In fact, California Senator Dianne Feinstein attacked Judge Barrett for her faith in 2017, and Judge Barrett has already proven she can withstand the brutal attacks of the Senate confirmation process. Senator Feinstein meant it as an insult when she said to Judge Barrett about her faith that “the dogma lives loudly within you.” Yet for all of us who are believers, we want—and are called—to live out our faith in such a way that it’s recognizable to the world around us. Judge Barrett is about to face even more brutal attacks on her faith and reputation than she already has, and she will need her faith to sustain her.
In naming Judge Barrett as his Supreme Court nominee, President Trump has done his part to keep his promise to Americans. Now, the brutal Senate confirmation process will begin, with political shots being fired about the nominee within hours of Justice Ruth Bader Ginsburg’s death—before Judge Barrett had even been named. We know the vote will be close.
The Left is scared of Judge Barrett because they know she won’t assist in their strategy to make sweeping changes to our laws and Constitution from the bench. And, she may even provide the vote needed on the Court to undo prior bad decisions that did “legislate from the bench,” leaving both legal and real life devastation in their wake—like Roe v. Wade.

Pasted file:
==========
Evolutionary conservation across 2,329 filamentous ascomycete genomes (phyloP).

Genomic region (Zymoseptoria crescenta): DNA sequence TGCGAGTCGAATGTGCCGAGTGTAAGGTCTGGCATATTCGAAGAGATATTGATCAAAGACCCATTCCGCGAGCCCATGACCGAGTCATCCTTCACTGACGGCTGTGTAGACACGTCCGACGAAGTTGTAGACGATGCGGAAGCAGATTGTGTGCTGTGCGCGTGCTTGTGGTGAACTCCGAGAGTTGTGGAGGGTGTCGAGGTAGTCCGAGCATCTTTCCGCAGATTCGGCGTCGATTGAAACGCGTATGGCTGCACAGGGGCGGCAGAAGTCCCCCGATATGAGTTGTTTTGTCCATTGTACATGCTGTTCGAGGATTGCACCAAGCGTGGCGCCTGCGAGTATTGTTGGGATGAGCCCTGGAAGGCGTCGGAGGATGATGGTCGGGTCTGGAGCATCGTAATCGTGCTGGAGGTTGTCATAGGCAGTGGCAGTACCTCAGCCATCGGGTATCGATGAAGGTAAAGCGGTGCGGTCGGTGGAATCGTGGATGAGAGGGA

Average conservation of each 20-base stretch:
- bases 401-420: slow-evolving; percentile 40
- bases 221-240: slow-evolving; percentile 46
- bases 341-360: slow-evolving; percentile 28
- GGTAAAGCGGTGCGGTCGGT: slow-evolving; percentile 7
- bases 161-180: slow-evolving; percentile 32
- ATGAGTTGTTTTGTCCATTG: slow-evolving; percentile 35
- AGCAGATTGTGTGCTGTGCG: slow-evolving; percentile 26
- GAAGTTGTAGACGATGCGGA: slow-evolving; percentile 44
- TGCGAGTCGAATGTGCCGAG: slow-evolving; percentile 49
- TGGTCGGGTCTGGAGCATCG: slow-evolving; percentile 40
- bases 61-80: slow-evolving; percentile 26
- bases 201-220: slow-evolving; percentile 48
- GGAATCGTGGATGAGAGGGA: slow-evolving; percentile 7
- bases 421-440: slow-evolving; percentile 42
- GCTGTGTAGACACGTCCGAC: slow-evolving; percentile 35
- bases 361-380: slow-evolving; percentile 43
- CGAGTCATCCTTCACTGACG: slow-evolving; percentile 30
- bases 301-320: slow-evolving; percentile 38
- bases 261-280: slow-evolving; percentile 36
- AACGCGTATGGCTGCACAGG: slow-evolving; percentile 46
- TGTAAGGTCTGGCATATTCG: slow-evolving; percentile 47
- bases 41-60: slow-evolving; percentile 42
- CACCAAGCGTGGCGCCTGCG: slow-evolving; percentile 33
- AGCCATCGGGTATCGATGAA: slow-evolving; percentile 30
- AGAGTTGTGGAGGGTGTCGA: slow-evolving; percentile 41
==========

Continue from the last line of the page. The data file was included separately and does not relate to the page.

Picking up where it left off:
Your help is urgently needed to convince the Senate to quickly confirm Judge Barrett as our next Supreme Court Justice. Will you please take 1 minute to send a letter to your Senators? We’ve made it easy through our Action Center.
TAKE ACTION NOW
For law and for life,
Vice President of Strategy
P.S. Every Senator needs to know that the full weight of the American people is behind Judge Amy Coney Barrett—and that voters are watching every senator’s vote. Please email your senators now!
“…and they shall judge the people with righteous judgment.” –Deuteronomy 16:18
On Friday, September 19, Associate Justice of the U.S. Supreme Court, Ruth Bader Ginsburg, passed away following complications of metastatic pancreas cancer. She was 87. Upon learning of her passing, President Donald Trump said of Justice Ginsburg, “She was an amazing woman” who “led an amazing life.”
The passing of Justice Ginsburg further enflamed what was already an extremely heated election season. Democratic leaders immediately called for a delay in the nomination process until after the election. Republican leaders in the U.S. Senate, however, have stated their intent to commence the confirmation process immediately upon the President’s nomination.
Earlier this week, President Trump indicated that he will announce his Supreme Court Nominee this Saturday at the White House, and according to multiple sources, there are three women at the top of his shortlist.